Poet Lau­re­ate’s play re­ceives ac­claim

Black Country Bugle - - GAIL MIDDLETON - By JOHN WORK­MAN

A play set in the First World War that has re­ceived crit­i­cal ac­claim from au­di­ences who have seen it, is once again about to tread the boards in the week prior to the 100th an­niver­sary of the Armistice in No­vem­ber 1918.

A spe­cial pre­sen­ta­tion of “Two Moth­ers of Dis­tant Sons” will be per­formed by the Bel­mont Rep at Light­woods Park and House, Ad­kins Lane, Bear­wood, Smeth­wick, B67 5DP, on Tues­day No­vem­ber 7 at 7pm. The ra­dio-style play was writ­ten by Wed­nes­bury Poet Lau­re­ate Bren­dan Hawthorne, and Bren­dan has been re­mind­ing us about its con­tent:

“The play is semi-bi­o­graph­i­cal and is based on the life of Cor­po­ral Billy Bolt. Writ­ten in po­etic form it con­tains orig­i­nal songs through­out the per­for­mance, and the cast gives voice to Billy and Tommy, two young sig­nal­men from the South Staffs Reg­i­ment, as they set off for Ypres, leav­ing be­hind their moth­ers, fa­thers and loved ones to air their feel­ings and tell the sto­ries of their brave boys through let­ters and tele­grams. “This play high­lights the hor­rors, vic­to­ries and emo­tions en­coun­tered when set against the back­drop of the Black Coun­try and of Ypres dur­ing the Great War. Orig­i­nal war di­aries and doc­u­men­ta­tion are used to give re­al­ism to the ac­tiv­i­ties of front line ser­vice and em­ploys lo­cal and fam­ily sto­ries to give the play a ground­ing in lo­cal views held at the time. There are sound ef­fects and light­ing as well as orig­i­nal arte­facts on dis­play and within the scenery.

Unique

“The story cov­ers a pe­riod in 1915, be­fore look­ing at the im­me­di­ate after­math of the cease­fire­and en­su­ing peace ini­tia­tives by means of pro­vid­ing a con­clu­sion. A unique ques­tion and an­swer ses­sion fol­lows the per­for­mance which gives the op­por­tu­nity for mem­bers of the au­di­ence to freely ask the ac­tors and their char­ac­ters about the play, its con­tent, con­cept and re­al­i­sa­tion, etc.

Pre­sent­ing

“Cor­po­ral Billy Bolt was my great un­cle, a chap I never knew per­son­ally but a per­son I have grown to know a lot dur­ing the writ­ing and pre­sent­ing of this play. It is pri­mar­ily aimed at adults, though we wel­come young­sters over 14 years of age to ac­com­pany their par­ents or guardians. I’m sure re­searchers and those in­ter­ested in lo­cal sto­ries from the Black Coun­try will find “Two Moth­ers of Dis­tant Sons” a rich source of ma­te­rial and very much of lo­cal sig­nif­i­cance. I might add the script con­tains no abu­sive lan­guage. To­gether with the play we have an ac­com­pa­ny­ing ex­hi­bi­tion of First World War arte­facts and fac­sim­i­les for peo­ple to look at.”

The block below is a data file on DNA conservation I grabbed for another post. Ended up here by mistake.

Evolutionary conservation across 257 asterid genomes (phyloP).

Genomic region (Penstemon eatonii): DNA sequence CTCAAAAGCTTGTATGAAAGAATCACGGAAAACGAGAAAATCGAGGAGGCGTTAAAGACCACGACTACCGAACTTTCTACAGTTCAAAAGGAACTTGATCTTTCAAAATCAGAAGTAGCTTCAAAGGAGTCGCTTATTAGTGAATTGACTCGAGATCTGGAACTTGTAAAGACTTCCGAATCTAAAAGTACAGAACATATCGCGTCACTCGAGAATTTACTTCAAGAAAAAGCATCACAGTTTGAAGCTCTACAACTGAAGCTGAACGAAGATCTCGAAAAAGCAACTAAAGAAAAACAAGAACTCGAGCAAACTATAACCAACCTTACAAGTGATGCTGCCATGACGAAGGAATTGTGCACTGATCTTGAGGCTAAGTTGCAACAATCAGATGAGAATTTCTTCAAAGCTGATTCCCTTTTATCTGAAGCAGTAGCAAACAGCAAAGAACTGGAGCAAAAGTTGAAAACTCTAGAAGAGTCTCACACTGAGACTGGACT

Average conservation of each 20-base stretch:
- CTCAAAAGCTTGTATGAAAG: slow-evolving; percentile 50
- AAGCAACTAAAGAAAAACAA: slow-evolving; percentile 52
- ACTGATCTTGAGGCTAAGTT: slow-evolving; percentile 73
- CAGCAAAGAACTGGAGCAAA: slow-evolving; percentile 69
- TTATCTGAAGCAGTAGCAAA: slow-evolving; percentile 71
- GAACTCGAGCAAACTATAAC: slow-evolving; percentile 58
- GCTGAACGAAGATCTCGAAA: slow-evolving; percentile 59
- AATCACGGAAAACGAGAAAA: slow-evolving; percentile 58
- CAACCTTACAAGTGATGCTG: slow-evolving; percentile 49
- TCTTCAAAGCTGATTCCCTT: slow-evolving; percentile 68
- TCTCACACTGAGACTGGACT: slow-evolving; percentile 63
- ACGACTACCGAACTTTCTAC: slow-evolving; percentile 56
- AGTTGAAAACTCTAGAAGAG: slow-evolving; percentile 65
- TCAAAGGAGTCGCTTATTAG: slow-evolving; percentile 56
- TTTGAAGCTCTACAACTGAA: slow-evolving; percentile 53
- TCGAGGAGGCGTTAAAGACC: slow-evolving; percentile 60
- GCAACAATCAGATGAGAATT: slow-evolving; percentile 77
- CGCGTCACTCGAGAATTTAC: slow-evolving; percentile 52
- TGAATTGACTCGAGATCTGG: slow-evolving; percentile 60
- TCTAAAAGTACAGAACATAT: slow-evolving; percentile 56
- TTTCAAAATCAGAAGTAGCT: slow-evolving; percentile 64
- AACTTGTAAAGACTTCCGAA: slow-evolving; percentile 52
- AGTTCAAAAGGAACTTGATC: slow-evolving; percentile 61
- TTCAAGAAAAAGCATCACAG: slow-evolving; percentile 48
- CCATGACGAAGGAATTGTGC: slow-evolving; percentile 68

Tick­ets are priced at £7.50 and £6.50 con­ces­sions and are avail­able in ad­vance by con­tact­ing 0121 569 4740 or email light­wood­s_­house@ sandwell.gov.uk.the venue is fully ac­ces­si­ble by wheel­chair and in­ter­val re­fresh­ments will be avail­able to pur­chase at the event.

There is also a free writ­ing work­shop “Words on War/war of Words” at Light­woods on a drop in ba­sis on No­vem­ber 7 hosted by Bren­dan Hawthorne from 10.30am 3.30pm (lunch 12-1). You will be able to work with Bren­dan on cre­at­ing po­ems and short sto­ries re­lat­ing to the war, in­spired by an ex­hi­bi­tion of First World arte­facts. The ses­sion is aimed at both be­gin­ners and ex­pe­ri­enced writ­ers alike, and if you are in­ter­ested you can regis­ter for the ses­sion at the time of book­ing tick­ets for the play.

Bri­tish sol­diers on the march

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